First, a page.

Colleges look to improve students' home lives to increase retention

Poverty 'is a societal issue that has come into the college environment'

Oftentimes, financial aid is not enough to help low-income students succeed in college, Scott Carlson reports for the Chronicle of Higher Education.

While financial aid can cover the cost of tuition, many students struggle to afford additional costs related to food, housing, transportation, and child care—leading them to leave school.

One-fifth of American adults complete some college but do not earn a degree—and the two most common reasons they leave are for work and family responsibilities, according to a 2014 Federal Reserve survey. These students likely have more trouble paying off student loans.

While policymakers and colleges have tried to give students an accurate forecast of how much higher education will cost them, and how that figure may increase from year to year, it is much more difficult to predict living costs, says Sara Goldrick-Rab, a University of Wisconsin-Madison professor who studies education policy and poverty.

Many institutions underestimate living expenses by at least $3,000 per year, Goldrick-Rab says. And federal guidelines say schools can assume students who live at home have zero expenses, which is generally untrue for low-income students.

"We don't want to repeat the mistake of the public schools that said 'Not our problem'" when some students show up hungry to class, she says. If students cannot cover basic living expenses, their schoolwork is affected, and policymakers may end up asking institutions to change teaching practices—when, in fact, the larger issue is life off campus.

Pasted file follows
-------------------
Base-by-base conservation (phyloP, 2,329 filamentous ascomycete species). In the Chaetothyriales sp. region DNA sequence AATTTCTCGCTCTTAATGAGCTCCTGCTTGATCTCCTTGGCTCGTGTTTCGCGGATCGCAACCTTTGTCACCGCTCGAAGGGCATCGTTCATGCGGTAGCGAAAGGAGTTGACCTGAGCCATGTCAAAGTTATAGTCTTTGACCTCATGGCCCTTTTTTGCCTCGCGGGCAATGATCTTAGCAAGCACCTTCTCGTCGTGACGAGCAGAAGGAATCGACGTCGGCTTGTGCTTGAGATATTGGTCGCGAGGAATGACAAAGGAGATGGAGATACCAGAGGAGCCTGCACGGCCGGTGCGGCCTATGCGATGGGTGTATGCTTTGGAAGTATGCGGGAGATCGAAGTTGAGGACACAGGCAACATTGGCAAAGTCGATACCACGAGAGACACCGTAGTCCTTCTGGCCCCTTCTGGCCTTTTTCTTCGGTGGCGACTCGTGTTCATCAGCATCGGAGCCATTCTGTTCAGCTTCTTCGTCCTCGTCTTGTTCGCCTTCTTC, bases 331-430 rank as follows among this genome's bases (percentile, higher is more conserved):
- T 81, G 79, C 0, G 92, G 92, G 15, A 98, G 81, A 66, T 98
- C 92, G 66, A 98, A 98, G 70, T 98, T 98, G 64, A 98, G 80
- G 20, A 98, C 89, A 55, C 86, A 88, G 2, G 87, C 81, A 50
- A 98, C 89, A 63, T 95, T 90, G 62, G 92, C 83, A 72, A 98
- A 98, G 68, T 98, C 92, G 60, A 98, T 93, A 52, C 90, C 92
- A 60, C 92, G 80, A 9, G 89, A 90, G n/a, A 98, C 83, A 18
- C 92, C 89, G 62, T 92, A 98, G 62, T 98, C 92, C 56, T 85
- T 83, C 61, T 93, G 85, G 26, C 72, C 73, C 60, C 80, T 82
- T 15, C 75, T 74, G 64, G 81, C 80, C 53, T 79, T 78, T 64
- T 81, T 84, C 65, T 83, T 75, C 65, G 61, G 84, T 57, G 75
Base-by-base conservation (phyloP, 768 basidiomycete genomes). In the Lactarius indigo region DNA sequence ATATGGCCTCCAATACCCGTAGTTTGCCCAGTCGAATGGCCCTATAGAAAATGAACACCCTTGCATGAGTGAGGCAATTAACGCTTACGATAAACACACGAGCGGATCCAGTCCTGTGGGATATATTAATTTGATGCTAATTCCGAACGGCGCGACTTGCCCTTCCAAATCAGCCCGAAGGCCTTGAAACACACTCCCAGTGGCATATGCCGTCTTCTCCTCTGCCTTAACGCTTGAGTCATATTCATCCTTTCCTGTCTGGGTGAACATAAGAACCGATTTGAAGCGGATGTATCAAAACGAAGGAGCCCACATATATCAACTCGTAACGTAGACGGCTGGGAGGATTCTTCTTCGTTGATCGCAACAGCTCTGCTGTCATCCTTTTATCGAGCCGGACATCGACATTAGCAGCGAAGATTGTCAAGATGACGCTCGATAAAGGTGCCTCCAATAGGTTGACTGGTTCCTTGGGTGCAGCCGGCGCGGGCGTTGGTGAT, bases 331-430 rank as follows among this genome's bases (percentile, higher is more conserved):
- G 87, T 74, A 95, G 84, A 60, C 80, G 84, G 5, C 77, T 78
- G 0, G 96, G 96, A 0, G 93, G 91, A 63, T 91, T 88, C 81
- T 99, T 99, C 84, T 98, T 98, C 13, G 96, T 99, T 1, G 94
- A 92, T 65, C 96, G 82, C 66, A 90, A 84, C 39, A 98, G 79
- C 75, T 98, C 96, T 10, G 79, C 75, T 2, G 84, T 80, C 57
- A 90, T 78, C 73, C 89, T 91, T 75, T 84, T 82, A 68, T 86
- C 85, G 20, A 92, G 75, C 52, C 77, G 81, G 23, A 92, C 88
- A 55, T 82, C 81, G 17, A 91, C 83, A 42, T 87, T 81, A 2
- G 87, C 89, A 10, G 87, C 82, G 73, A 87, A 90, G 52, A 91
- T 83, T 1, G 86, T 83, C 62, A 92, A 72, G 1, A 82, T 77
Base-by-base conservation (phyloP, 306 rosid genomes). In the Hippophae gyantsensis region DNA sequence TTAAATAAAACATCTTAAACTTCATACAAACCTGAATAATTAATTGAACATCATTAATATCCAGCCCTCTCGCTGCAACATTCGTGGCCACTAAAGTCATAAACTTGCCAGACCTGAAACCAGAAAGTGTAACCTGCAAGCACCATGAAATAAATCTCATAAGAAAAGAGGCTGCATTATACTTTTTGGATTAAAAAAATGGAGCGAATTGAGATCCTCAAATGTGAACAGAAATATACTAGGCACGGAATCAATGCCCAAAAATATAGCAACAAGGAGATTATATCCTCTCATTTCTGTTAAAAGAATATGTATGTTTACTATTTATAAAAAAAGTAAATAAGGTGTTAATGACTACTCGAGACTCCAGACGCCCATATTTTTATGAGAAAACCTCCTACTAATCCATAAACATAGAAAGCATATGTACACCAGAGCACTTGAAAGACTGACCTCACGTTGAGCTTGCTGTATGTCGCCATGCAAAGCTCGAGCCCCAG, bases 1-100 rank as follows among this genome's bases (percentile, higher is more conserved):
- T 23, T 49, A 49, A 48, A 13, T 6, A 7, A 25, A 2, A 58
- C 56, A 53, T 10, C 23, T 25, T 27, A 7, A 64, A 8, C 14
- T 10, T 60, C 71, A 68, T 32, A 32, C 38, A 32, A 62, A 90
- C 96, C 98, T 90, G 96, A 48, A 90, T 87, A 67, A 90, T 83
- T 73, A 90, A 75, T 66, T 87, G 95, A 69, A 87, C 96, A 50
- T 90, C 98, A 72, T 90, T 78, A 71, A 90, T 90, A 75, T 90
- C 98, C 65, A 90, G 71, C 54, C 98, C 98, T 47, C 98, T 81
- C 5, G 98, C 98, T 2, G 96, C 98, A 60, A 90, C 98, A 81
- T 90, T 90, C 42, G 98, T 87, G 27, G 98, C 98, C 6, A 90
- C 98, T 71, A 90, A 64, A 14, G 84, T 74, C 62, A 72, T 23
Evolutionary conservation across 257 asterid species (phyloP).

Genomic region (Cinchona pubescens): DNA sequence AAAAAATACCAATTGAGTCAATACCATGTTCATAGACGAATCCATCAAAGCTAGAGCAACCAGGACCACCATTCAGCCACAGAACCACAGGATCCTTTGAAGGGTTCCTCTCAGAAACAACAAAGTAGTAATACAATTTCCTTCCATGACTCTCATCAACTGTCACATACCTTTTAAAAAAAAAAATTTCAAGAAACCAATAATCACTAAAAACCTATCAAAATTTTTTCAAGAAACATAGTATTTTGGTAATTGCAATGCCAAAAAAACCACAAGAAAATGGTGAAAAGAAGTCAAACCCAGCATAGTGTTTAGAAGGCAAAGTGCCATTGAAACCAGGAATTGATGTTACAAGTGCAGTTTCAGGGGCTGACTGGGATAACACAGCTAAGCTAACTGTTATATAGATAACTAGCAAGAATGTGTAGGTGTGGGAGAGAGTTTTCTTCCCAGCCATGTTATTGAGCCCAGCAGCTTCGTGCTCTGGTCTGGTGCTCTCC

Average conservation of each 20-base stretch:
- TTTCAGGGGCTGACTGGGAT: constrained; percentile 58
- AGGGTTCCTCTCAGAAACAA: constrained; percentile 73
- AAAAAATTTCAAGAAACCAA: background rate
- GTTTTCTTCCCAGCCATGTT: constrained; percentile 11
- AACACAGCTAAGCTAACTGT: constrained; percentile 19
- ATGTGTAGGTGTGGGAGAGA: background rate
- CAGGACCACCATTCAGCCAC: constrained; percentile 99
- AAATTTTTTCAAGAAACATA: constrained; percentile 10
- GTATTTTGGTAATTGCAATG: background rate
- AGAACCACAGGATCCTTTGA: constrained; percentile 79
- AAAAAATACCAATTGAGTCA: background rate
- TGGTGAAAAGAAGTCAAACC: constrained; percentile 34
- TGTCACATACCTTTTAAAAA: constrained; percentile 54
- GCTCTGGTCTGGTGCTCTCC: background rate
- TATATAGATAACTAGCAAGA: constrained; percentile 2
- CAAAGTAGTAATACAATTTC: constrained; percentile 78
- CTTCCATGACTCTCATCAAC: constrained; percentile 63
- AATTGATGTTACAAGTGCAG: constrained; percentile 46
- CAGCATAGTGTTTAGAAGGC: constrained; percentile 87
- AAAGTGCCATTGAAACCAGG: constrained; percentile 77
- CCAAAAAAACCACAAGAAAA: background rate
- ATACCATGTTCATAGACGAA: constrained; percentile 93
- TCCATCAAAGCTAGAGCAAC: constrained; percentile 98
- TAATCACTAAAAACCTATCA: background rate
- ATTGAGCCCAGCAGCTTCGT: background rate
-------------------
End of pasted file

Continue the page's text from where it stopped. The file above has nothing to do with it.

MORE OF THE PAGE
Study: 71% of students say lack of money affects their eating, grocery shopping habits

To try to help students, some colleges have set up microgrants, food pantries, and financial counseling. Other institutions partnered with nonprofits to provide better access to services.

Skyline College, for example, partnered with United Way to create a center offering a food pantry, help enrolling in public benefits, and financial counseling.

"We are fully part of the college infrastructure in the sense that we report directly to the dean of counseling," says program coordinator Health Smith. "We are a retention strategy."

But laws can make helping students difficult.

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"It is a challenge to address to the non-educational costs," says Timothy Renick, VP for enrollment management and student success at Georgia State University (GSU). State rules limit what expenses the school can help with, he says. So rent or automobile repair may remain an issue.

Many students may need advice on how to handle their lump sum financial aid, as well.

"We are talking about students who have never really had access to money," says Cathy Buyarski, associate dean at Indiana University-Purdue University Indianapolis (IUPUI). "They don't know how to budget, and they don't know how to save."

"We have opened the doors to higher education," Buyarski says. Poverty "is a societal issue that has come into the college environment" (Carlson, Chronicle of Higher Education, 3/6).


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